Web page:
This week, the San Antonio Spurs’ Duran Duran inspired band, Spuran Spuran, released their surefire hit song, “Spurs.” While it’s a fine effort, it’s nearly impossible for a new team music video to live up to the awesome legacy of those created in the ’80s and early ’90s. There’s an authenticity to the cheesiness of those older videos that can’t be replicated because today’s superstars are usually too guarded and concerned about their #brand. The guys in these videos? They simply thought they were there to have fun and act cool. But coolness is subjective, and it has a much shorter half-life than anyone imagines.
Chicago Bears — “The Super Bowl Shuffle”
This swagger filled jam featuring Jim McMahon (“The punky QB”), Mike Singletary (who is not looking for trouble), and the first of many questionable saxophone performances that you’ll see on this list was a trailblazer that inspired all that followed. Which, as you’ll see, is both a good and bad thing.
Los Angeles Dodgers — “The Baseball Boogie Bunch”
So much sateen, so many hip thrusts, but not nearly enough Orel Hershiser. This is the only video on this list with the balls to call out Huey Lewis.
New York Mets — “Lets Go Mets”/”Get Metsmerized”
“Lets Go Mets” is more of a pump-up song that disguises the 1986 Mets band of party boys as lovable scamps who happen to spend their free time wrasslin’ with Joe Piscopo. The players are just acting in the video, not supplying the music, as they did with “Get Metsmerized,” but at least “Lets Go Mets” was recognized and promoted by the team. “Get Metsmerized” was not, which means that a lot of people have never heard gems like Lenny Dykstra’s “I bunt, I run, and then I dive/it’s a wonder I’m still alive!” It’s also pretty great to hear George Foster sell out the legacy of his “Big Red Machine” years in Cincinnati for a team that tossed him aside a few months later.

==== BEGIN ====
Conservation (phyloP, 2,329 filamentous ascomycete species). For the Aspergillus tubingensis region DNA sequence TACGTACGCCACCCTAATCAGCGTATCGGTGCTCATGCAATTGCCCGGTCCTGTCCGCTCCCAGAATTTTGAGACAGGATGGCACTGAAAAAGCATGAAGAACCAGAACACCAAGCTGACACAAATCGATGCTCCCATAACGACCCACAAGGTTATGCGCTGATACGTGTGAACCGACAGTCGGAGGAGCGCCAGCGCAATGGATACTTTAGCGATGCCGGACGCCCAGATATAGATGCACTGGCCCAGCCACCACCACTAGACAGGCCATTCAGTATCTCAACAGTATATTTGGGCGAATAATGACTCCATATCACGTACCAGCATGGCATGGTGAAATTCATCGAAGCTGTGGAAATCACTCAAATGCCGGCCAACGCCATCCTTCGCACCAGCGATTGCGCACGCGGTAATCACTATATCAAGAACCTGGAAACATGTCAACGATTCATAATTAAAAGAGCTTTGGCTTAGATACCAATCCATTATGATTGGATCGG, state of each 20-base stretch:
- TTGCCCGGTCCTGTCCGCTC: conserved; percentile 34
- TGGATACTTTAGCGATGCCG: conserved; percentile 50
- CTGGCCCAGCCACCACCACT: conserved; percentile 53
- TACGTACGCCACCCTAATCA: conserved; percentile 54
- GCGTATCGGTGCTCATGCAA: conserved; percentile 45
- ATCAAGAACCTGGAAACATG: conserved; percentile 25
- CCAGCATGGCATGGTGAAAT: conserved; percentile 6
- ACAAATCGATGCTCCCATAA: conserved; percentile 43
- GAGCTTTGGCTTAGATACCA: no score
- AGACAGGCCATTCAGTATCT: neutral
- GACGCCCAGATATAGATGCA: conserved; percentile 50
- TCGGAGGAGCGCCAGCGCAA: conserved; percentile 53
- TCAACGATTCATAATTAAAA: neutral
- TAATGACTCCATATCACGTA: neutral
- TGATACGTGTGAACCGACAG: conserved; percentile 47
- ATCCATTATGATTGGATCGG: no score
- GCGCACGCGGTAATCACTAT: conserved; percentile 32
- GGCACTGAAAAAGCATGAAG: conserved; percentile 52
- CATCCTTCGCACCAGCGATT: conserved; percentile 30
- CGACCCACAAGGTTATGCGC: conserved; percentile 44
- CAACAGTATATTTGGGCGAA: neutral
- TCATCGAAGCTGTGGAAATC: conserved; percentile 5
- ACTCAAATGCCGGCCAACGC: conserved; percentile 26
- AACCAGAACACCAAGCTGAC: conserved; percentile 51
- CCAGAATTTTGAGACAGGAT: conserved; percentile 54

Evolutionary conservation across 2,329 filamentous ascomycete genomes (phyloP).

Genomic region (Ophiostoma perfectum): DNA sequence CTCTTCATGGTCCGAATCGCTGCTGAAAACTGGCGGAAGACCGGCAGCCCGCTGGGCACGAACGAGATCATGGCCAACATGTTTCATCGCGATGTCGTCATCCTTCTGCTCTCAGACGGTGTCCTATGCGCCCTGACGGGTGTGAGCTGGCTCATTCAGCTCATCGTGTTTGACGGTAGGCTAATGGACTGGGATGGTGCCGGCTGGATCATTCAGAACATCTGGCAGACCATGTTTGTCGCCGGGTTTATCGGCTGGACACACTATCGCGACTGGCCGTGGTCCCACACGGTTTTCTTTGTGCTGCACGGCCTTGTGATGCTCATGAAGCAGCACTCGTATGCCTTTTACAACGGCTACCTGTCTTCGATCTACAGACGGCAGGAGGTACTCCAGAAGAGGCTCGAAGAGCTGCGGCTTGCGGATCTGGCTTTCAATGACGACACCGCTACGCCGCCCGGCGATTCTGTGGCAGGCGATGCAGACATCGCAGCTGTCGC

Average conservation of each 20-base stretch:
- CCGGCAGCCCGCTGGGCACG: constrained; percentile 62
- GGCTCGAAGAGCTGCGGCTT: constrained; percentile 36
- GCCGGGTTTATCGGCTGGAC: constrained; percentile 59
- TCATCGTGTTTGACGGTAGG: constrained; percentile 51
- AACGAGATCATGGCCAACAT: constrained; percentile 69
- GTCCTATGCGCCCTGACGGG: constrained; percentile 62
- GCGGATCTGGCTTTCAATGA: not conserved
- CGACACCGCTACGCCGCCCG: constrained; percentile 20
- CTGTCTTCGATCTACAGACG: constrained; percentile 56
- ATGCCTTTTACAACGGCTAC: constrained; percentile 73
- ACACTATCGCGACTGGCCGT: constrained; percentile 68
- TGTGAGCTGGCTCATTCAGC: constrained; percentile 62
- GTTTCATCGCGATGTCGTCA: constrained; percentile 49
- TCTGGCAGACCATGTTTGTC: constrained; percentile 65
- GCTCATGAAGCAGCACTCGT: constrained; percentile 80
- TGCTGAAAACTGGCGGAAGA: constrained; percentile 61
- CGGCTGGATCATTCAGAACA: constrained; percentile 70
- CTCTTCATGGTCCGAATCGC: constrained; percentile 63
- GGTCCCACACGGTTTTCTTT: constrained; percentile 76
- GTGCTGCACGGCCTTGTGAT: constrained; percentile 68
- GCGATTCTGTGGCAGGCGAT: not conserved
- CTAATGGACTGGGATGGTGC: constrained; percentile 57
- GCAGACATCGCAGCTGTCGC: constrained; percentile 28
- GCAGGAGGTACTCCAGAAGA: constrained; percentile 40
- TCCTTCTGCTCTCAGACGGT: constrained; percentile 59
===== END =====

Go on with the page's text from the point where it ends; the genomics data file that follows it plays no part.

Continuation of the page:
Seattle Seahawks — “Blue Wave”
The Seattle Seahawks really want you to know two things: The blue wave is on a roll, and shower sax solos are the best sax solos.
Minnesota Twins — “Berenguer Boogie”
In the mid 1980s, Tony Orlando played Major League Baseball under the name Juan “El Gasolino” Berenguer. Sometimes, he wore a trench coat. This is his story.
Oakland Raiders — “Silver and Black”
Head coach Tom Flores busts some rhymes about fundamentals and Matt Millen wears what looks like a railroad conductor hat while letting us all know that “those turkey’s on offense, are creatures I hate.” Even wide receivers, Matt?
Philadelphia Eagles — “Buddy’s Watching You”
While Tom Flores got in on the fun with the Raiders, then-Eagles coach Buddy Ryan only appeared in spirit for his team’s rap video as Reggie White, Randall Cunningham, Jerome Brown, kicker Luis Zendejas and others spoke out about needing to do good because “Buddy” and the Philadelphia fans were “watching.” But while the others at least established themselves as adequate musical talents, Zendejas was so bad that Ryan cut him and put a cash bounty on him the next time he came to town. I may be missing a few details, though.
Arizona Wildcats — “Wild About The Cats”
Jud Buechler plays a vital role in this music video that features Arizona college basketball standouts Sean Elliott, Steve Kerr, and future Cleveland Indians all-star center fielder Kenny Lofton, but does he get name checked or get a chance to talk about his game? No. Same as it was in Chicago, right Jud?
The Los Angeles Rams — “Ram It”
This video is a relic of a simpler time when you could repeatedly sing the words “Lets Ram It!” without inciting giggles. At least I think you could. I’m not really sure because there is no way that the cheeky bastard who wrote this song didn’t, on some level, know what they were doing. Look at these lyrics:
“Hollywood handsome, Dodge City tough, If you throw it my way, it’s gonna get rough. I like to ram it as you can see, nobody likes ramming more than me.”
“I’m a mountain man from West VA, they call me Herc and I came to play. I learned long ago, if you ram it just right, you can ram it all day, and ram it all night.”
That’s art that tells a story. A “Ramming” story.
Calgary Flames — “Red Hot”
Most of these songs are bastardizations of rap music, but this one by Lanny McDonald and the Flames aims straight for the heart of the mustache and mullet power ballad market and scores a goal.
Cincinnati Reds — “Reds Hot”
Paul O’Neil sounds like he’s calling bingo numbers in a church basement and Billy Hatcher sounds like a shy robot, but at least “Red Hots” isn’t solely about the greatness of the Cincinnati Reds. It’s also about staying off of crack cocaine.
Miami Dolphins — “Can’t Touch Us”
“Hello, men’s apparel manager? I’m calling from the Miami Dolphins and I need all the husky sized Zubaz. Now!”